“The challenge has been to be interactive in a virtual environment,” Evarts said. “Originally, we were going to have them come to the school and put on some performances. We were going to try to get one done in the community. We’d talked to the Apollo, but when COVID happened, we went from, ‘When’s this going to be over? When can we do this?’ Finally, it came to the point where we realized we wouldn’t be able to do it unless we adjusted. Just like teachers have had to adjust, they had to adjust and find ways to make it interactive via Zoom or whatever.”
The pair regularly discusses the play and Jaggar’s works during runs, Evarts giving Jaggar the educator point of view as she created the play to be interactive, for students to fully engage in the history they were learning.
“That’s one of the things Cindy and I talked a lot about on our runs, because I really was boring sometimes, now that I’m thinking about it,” Jaggar laughed. “But I worked at the Smithsonian for years and helped do their video conferencing. I believe in interaction. Theatre is so alive, and if you can bring that alive into the audience and connect like they do in Williamsburg — because our actors went to Williamsburg and trained there for a little bit — if you can reach an audience and get them to work with you and do things with you and answer questions with you, then it becomes an experience you’re never going to forget. You’ve tapped on them emotionally and made them think. Once you’re interacting, you can’t just sit back and close your eyes.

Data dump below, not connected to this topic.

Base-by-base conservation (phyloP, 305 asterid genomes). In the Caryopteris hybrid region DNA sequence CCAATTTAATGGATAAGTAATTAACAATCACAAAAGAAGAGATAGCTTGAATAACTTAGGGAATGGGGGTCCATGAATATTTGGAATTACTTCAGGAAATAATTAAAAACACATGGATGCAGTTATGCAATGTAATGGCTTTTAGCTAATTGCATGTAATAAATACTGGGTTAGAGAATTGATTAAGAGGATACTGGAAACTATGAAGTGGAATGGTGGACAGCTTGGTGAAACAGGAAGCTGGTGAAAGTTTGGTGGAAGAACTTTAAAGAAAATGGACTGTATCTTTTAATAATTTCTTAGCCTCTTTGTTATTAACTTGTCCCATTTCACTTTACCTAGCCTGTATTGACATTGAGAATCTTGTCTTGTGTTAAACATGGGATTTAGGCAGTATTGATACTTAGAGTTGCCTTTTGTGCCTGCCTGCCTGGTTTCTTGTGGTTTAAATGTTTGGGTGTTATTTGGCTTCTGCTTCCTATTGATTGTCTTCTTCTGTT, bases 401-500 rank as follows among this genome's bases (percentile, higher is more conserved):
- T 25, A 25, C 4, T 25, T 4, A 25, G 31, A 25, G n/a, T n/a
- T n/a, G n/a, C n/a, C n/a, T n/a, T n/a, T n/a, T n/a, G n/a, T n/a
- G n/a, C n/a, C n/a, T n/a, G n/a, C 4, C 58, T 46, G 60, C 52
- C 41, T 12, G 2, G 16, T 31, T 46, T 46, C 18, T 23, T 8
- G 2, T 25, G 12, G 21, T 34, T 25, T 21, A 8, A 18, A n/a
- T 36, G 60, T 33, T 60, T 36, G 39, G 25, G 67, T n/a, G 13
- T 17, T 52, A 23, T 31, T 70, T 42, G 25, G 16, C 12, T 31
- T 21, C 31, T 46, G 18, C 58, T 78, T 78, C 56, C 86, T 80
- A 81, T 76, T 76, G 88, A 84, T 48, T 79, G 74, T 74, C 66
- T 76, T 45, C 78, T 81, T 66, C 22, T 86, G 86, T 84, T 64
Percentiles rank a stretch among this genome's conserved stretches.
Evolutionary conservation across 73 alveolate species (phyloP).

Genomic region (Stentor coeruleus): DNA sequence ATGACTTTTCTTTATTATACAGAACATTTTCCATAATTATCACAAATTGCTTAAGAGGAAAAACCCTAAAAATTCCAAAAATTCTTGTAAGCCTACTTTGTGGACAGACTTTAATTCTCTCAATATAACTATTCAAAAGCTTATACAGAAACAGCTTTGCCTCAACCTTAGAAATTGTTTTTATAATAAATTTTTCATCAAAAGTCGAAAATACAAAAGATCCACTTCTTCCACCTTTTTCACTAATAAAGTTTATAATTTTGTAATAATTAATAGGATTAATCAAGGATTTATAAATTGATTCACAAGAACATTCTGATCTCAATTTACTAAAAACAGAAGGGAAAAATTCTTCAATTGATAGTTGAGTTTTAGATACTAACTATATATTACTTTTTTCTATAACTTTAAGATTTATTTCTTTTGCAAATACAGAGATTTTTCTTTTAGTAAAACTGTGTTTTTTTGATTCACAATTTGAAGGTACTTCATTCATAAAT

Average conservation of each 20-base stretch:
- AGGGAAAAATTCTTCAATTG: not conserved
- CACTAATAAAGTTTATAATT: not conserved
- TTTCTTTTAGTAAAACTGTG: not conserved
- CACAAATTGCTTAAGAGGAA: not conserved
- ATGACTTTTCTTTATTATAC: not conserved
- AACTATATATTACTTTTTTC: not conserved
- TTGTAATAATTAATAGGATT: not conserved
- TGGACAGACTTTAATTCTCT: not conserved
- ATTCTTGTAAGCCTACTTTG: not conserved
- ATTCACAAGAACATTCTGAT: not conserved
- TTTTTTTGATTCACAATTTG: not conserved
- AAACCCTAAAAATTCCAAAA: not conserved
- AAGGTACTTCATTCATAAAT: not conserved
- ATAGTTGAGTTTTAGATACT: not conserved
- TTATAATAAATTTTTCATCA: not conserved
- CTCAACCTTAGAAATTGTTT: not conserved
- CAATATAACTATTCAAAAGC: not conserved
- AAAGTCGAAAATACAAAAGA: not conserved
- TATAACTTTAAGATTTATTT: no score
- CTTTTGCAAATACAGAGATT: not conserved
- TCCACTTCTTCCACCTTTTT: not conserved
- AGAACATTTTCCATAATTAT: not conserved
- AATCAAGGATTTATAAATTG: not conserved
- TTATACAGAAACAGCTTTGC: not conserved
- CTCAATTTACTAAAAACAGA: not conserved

The challenge to move to a virtual platform remained, the technology piece playing a obstacle on several fronts — from the cost, which was offset in part by a grant from the National Endowment for the Arts, to gaining interaction on Zoom. Jaggar said it become an initiative to remind audiences to turn on their cameras and be a part of the show, the actors and technology side getting better and better with every performance.
“It’s going make it a whole lot more fun for you. It’s going to be more fun for us,” Jaggar said. “Whether you’re live or live streaming, you never know what audience you’re going to get. You can’t tell. But we’re learning slowly that too big of an audience, and no one will talk. When you’re doing Zoom, you want to make it a little smaller.”
Evarts was proud of the participation from the South students, admitting she was nervous some may talk too much at times. The duo thought to one student who offered to buy a suit for $1, as Evarts explained she told the students the play took place in 1932, not quite understanding inflation. The actor retorted with an offer of $199.